On a recent afternoon, I walked up Park Avenue from my office in downtown Manhattan to interview the literary agent Lynn Nesbit. The agency she founded almost twenty years ago, Janklow & Nesbit Associates, occupies an entire floor of a large office building on the corner of Fifty-seventh Street. In the elevator, I couldn't help but think of the celebrated authors who must have taken the same ride to visit Nesbit, and my mind wandered to some of their memorable opening lines: "We were somewhere around Barstow on the edge of the desert when the drugs began to take hold" (Hunter S. Thompson). "That's good thinking there, Cool Breeze" (Tom Wolfe). "It is easy to see the beginnings of things, and harder to see the ends" (Joan Didion).
For Nesbit, the beginnings of things were no less evocative. Raised in the small town of Dundee, Illinois, and educated at Northwestern, the Sorbonne, and in the Radcliffe Publishing Program, she came to New York in the fall of 1960 and took the first job she was offered. The position, as an editorial apprentice at Ladies' Home Journal, was unsatisfying. She badgered Sterling Lord—even then a legendary book agent—for a job as his assistant, but he had nothing permanent to offer. So, in her spare time, she read manuscripts for him in French. Eventually a position opened up, and Nesbit leapt at the opportunity, despite a salary cut of ten dollars a week.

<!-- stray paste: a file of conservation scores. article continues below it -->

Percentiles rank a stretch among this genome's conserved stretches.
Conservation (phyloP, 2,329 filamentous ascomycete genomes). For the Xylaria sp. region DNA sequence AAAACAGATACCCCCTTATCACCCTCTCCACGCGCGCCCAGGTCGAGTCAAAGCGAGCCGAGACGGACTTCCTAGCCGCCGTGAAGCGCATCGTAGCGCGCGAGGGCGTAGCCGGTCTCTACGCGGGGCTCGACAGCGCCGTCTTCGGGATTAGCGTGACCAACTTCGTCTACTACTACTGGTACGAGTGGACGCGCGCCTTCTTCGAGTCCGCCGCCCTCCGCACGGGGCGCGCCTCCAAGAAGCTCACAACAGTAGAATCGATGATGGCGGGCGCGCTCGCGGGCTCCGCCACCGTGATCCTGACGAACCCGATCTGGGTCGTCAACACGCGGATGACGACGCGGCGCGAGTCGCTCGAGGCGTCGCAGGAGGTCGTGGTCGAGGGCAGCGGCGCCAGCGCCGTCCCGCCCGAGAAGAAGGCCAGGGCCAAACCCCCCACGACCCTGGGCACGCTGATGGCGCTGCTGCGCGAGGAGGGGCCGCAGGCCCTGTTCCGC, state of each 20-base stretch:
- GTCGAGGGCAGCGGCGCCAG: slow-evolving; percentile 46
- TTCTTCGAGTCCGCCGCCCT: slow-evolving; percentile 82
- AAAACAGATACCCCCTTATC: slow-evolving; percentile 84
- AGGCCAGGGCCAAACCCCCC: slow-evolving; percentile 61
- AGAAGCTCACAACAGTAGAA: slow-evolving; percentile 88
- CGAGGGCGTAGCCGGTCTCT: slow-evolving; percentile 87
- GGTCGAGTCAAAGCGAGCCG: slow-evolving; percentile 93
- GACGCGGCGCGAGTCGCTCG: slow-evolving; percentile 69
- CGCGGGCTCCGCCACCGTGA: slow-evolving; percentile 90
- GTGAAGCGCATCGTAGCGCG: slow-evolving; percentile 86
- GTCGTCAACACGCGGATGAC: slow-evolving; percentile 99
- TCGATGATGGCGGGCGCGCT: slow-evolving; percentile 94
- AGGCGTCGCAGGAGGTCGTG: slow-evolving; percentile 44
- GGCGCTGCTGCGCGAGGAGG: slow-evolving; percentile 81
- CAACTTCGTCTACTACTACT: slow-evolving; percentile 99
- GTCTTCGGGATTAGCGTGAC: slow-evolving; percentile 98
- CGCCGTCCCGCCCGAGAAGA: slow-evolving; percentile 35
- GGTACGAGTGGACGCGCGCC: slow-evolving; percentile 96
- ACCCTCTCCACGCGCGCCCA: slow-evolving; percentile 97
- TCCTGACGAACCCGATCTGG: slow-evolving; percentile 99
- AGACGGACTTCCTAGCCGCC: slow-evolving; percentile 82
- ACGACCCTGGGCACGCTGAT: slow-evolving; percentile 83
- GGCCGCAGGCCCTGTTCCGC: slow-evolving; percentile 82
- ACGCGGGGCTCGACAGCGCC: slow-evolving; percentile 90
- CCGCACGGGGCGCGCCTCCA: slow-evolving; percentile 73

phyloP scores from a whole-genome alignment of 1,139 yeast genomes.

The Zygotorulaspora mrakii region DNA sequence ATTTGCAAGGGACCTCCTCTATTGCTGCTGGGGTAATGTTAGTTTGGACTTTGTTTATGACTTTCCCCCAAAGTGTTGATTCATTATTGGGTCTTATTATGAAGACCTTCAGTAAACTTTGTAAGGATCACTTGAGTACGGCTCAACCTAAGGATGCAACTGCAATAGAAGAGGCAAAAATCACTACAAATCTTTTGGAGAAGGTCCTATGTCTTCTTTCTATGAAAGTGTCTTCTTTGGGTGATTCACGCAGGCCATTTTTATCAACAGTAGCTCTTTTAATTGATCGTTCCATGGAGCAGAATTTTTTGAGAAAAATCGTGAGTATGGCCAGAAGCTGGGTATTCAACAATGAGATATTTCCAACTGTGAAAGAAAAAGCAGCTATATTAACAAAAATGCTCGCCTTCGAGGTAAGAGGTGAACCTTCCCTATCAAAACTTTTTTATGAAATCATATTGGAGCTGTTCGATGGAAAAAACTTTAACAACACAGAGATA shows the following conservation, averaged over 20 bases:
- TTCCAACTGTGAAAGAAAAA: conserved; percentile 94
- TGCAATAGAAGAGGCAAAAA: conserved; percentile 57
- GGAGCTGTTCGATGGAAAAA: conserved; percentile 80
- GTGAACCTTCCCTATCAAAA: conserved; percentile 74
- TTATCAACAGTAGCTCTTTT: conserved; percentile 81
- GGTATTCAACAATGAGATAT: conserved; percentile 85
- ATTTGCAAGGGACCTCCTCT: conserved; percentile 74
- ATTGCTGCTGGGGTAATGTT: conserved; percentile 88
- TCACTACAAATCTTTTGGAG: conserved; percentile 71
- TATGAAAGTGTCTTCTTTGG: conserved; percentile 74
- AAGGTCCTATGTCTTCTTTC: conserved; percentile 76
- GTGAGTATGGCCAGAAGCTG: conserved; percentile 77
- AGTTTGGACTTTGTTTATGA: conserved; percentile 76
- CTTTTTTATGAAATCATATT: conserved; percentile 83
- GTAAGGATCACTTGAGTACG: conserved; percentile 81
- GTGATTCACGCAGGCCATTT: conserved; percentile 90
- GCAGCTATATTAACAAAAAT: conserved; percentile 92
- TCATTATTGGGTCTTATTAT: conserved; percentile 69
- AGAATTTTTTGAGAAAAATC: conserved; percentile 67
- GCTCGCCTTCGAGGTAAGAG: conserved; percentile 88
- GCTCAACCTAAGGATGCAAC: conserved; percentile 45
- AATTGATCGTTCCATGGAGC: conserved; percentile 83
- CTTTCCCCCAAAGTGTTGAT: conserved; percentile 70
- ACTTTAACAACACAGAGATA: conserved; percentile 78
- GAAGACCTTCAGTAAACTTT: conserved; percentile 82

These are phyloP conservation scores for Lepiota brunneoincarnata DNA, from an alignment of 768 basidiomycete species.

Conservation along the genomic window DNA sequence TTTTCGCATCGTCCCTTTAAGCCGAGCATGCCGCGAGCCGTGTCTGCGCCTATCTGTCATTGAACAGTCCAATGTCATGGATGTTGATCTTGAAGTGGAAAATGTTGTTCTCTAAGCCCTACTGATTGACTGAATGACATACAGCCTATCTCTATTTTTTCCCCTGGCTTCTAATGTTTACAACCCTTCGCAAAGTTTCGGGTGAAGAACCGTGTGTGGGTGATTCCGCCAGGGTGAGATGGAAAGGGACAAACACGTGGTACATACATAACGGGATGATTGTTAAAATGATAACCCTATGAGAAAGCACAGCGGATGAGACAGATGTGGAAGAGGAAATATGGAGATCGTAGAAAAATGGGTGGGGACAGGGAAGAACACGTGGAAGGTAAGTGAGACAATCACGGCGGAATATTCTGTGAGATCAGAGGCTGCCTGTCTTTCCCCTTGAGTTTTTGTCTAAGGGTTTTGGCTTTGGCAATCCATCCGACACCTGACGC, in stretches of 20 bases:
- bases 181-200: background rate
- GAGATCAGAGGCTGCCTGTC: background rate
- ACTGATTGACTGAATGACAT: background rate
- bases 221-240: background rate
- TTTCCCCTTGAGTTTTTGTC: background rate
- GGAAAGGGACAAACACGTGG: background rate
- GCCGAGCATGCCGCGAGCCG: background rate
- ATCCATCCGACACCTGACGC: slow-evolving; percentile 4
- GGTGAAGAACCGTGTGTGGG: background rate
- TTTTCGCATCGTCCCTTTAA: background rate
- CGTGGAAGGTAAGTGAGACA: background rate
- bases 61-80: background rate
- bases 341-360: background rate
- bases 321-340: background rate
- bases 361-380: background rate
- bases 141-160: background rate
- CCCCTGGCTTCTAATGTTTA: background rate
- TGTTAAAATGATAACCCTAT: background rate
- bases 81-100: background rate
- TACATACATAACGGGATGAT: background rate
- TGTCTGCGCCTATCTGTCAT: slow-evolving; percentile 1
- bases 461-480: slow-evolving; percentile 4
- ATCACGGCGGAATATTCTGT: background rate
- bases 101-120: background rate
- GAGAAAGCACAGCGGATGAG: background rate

She worked her way up to being an agent in Lord's office; her early clients included Donald Barthelme, Michael Crichton, Frederick Exley, Hunter S. Thompson, and Tom Wolfe. In 1965, she left Sterling Lord to start the agency that would become International Creative Management; in 1989 she joined forces with Mort Janklow to found another new agency, Janklow & Nesbit Associates, which remains one of the most successful in New York. Over the years she has guided the careers of luminaries such as John Cheever, Joan Didion, William H. Gass, Shirley Hazzard, and Gore Vidal; younger writers such as Ann Beattie, Stephen L. Carter, Jeffrey Eugenides, Jayne Anne Phillips, Richard Price, and Scott Spencer; commercial superstars such as Robin Cook, Richard Preston, and Anne Rice; and nonfiction heavyweights such as Robert Caro, Jimmy Carter, Jonathan Kozol, and Gay Talese.